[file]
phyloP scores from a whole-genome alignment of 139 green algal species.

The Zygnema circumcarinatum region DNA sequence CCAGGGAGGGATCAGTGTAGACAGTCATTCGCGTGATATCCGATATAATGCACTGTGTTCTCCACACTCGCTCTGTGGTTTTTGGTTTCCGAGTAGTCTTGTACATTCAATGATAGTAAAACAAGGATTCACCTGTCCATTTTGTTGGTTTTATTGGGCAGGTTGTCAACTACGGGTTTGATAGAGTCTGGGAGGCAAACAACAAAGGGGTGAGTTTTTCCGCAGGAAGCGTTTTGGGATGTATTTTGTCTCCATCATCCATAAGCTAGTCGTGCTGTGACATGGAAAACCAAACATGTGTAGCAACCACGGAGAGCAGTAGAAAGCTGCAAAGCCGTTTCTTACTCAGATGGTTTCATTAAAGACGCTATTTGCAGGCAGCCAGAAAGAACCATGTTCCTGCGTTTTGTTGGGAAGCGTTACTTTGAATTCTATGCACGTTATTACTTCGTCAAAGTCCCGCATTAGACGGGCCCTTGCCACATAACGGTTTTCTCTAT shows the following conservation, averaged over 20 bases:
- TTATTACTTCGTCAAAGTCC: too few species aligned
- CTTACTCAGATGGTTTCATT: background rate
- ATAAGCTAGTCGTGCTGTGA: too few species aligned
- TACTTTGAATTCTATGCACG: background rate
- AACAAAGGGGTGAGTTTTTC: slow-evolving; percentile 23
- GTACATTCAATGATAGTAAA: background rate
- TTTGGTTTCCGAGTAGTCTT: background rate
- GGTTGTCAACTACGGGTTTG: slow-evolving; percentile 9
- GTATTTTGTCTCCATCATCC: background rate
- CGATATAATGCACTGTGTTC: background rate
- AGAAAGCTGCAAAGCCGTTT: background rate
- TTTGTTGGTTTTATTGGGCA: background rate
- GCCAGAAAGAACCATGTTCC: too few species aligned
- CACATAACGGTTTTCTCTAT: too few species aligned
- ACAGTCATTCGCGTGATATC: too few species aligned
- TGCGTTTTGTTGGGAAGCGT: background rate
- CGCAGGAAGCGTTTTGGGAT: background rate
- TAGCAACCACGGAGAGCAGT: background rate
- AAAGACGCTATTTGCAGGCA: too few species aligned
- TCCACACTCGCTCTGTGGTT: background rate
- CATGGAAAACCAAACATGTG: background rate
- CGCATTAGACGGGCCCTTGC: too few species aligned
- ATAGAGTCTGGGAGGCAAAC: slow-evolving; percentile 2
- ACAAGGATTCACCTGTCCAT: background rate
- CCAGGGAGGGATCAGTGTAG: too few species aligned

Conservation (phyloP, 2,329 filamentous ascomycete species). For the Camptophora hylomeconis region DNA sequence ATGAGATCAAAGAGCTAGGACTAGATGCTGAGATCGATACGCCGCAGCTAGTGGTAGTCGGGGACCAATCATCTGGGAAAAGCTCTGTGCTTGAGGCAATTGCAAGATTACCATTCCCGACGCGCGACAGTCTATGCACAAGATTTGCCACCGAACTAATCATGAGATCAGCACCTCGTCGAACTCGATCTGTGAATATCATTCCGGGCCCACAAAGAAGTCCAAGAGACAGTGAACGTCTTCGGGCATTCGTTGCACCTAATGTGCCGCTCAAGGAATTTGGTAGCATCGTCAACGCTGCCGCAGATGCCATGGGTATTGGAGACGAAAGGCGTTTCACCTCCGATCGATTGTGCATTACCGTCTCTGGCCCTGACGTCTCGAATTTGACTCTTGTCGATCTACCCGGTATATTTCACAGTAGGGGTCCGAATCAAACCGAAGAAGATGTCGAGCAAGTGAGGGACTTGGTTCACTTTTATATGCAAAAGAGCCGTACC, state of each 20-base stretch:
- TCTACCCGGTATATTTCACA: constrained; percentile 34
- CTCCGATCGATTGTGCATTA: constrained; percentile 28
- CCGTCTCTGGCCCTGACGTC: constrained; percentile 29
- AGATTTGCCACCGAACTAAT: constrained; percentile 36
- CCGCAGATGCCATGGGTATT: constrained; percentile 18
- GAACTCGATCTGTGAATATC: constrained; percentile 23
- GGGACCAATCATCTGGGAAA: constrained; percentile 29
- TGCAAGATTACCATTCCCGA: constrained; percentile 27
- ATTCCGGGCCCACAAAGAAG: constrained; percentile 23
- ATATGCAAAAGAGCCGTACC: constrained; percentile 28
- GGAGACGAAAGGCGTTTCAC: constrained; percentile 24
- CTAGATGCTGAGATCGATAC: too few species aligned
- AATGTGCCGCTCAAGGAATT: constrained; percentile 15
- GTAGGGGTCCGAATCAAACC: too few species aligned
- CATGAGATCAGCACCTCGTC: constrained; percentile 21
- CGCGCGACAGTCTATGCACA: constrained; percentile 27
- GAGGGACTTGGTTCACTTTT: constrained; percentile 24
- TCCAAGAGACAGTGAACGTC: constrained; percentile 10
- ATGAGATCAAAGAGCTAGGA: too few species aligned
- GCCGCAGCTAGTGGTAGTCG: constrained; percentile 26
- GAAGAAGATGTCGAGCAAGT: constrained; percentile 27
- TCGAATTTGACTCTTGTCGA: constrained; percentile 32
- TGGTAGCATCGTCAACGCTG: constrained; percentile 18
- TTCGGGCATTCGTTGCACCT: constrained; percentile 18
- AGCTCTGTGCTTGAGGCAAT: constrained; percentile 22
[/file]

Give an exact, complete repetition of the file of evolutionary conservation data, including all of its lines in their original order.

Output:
phyloP scores from a whole-genome alignment of 139 green algal species.

The Zygnema circumcarinatum region DNA sequence CCAGGGAGGGATCAGTGTAGACAGTCATTCGCGTGATATCCGATATAATGCACTGTGTTCTCCACACTCGCTCTGTGGTTTTTGGTTTCCGAGTAGTCTTGTACATTCAATGATAGTAAAACAAGGATTCACCTGTCCATTTTGTTGGTTTTATTGGGCAGGTTGTCAACTACGGGTTTGATAGAGTCTGGGAGGCAAACAACAAAGGGGTGAGTTTTTCCGCAGGAAGCGTTTTGGGATGTATTTTGTCTCCATCATCCATAAGCTAGTCGTGCTGTGACATGGAAAACCAAACATGTGTAGCAACCACGGAGAGCAGTAGAAAGCTGCAAAGCCGTTTCTTACTCAGATGGTTTCATTAAAGACGCTATTTGCAGGCAGCCAGAAAGAACCATGTTCCTGCGTTTTGTTGGGAAGCGTTACTTTGAATTCTATGCACGTTATTACTTCGTCAAAGTCCCGCATTAGACGGGCCCTTGCCACATAACGGTTTTCTCTAT shows the following conservation, averaged over 20 bases:
- TTATTACTTCGTCAAAGTCC: too few species aligned
- CTTACTCAGATGGTTTCATT: background rate
- ATAAGCTAGTCGTGCTGTGA: too few species aligned
- TACTTTGAATTCTATGCACG: background rate
- AACAAAGGGGTGAGTTTTTC: slow-evolving; percentile 23
- GTACATTCAATGATAGTAAA: background rate
- TTTGGTTTCCGAGTAGTCTT: background rate
- GGTTGTCAACTACGGGTTTG: slow-evolving; percentile 9
- GTATTTTGTCTCCATCATCC: background rate
- CGATATAATGCACTGTGTTC: background rate
- AGAAAGCTGCAAAGCCGTTT: background rate
- TTTGTTGGTTTTATTGGGCA: background rate
- GCCAGAAAGAACCATGTTCC: too few species aligned
- CACATAACGGTTTTCTCTAT: too few species aligned
- ACAGTCATTCGCGTGATATC: too few species aligned
- TGCGTTTTGTTGGGAAGCGT: background rate
- CGCAGGAAGCGTTTTGGGAT: background rate
- TAGCAACCACGGAGAGCAGT: background rate
- AAAGACGCTATTTGCAGGCA: too few species aligned
- TCCACACTCGCTCTGTGGTT: background rate
- CATGGAAAACCAAACATGTG: background rate
- CGCATTAGACGGGCCCTTGC: too few species aligned
- ATAGAGTCTGGGAGGCAAAC: slow-evolving; percentile 2
- ACAAGGATTCACCTGTCCAT: background rate
- CCAGGGAGGGATCAGTGTAG: too few species aligned

Conservation (phyloP, 2,329 filamentous ascomycete species). For the Camptophora hylomeconis region DNA sequence ATGAGATCAAAGAGCTAGGACTAGATGCTGAGATCGATACGCCGCAGCTAGTGGTAGTCGGGGACCAATCATCTGGGAAAAGCTCTGTGCTTGAGGCAATTGCAAGATTACCATTCCCGACGCGCGACAGTCTATGCACAAGATTTGCCACCGAACTAATCATGAGATCAGCACCTCGTCGAACTCGATCTGTGAATATCATTCCGGGCCCACAAAGAAGTCCAAGAGACAGTGAACGTCTTCGGGCATTCGTTGCACCTAATGTGCCGCTCAAGGAATTTGGTAGCATCGTCAACGCTGCCGCAGATGCCATGGGTATTGGAGACGAAAGGCGTTTCACCTCCGATCGATTGTGCATTACCGTCTCTGGCCCTGACGTCTCGAATTTGACTCTTGTCGATCTACCCGGTATATTTCACAGTAGGGGTCCGAATCAAACCGAAGAAGATGTCGAGCAAGTGAGGGACTTGGTTCACTTTTATATGCAAAAGAGCCGTACC, state of each 20-base stretch:
- TCTACCCGGTATATTTCACA: constrained; percentile 34
- CTCCGATCGATTGTGCATTA: constrained; percentile 28
- CCGTCTCTGGCCCTGACGTC: constrained; percentile 29
- AGATTTGCCACCGAACTAAT: constrained; percentile 36
- CCGCAGATGCCATGGGTATT: constrained; percentile 18
- GAACTCGATCTGTGAATATC: constrained; percentile 23
- GGGACCAATCATCTGGGAAA: constrained; percentile 29
- TGCAAGATTACCATTCCCGA: constrained; percentile 27
- ATTCCGGGCCCACAAAGAAG: constrained; percentile 23
- ATATGCAAAAGAGCCGTACC: constrained; percentile 28
- GGAGACGAAAGGCGTTTCAC: constrained; percentile 24
- CTAGATGCTGAGATCGATAC: too few species aligned
- AATGTGCCGCTCAAGGAATT: constrained; percentile 15
- GTAGGGGTCCGAATCAAACC: too few species aligned
- CATGAGATCAGCACCTCGTC: constrained; percentile 21
- CGCGCGACAGTCTATGCACA: constrained; percentile 27
- GAGGGACTTGGTTCACTTTT: constrained; percentile 24
- TCCAAGAGACAGTGAACGTC: constrained; percentile 10
- ATGAGATCAAAGAGCTAGGA: too few species aligned
- GCCGCAGCTAGTGGTAGTCG: constrained; percentile 26
- GAAGAAGATGTCGAGCAAGT: constrained; percentile 27
- TCGAATTTGACTCTTGTCGA: constrained; percentile 32
- TGGTAGCATCGTCAACGCTG: constrained; percentile 18
- TTCGGGCATTCGTTGCACCT: constrained; percentile 18
- AGCTCTGTGCTTGAGGCAAT: constrained; percentile 22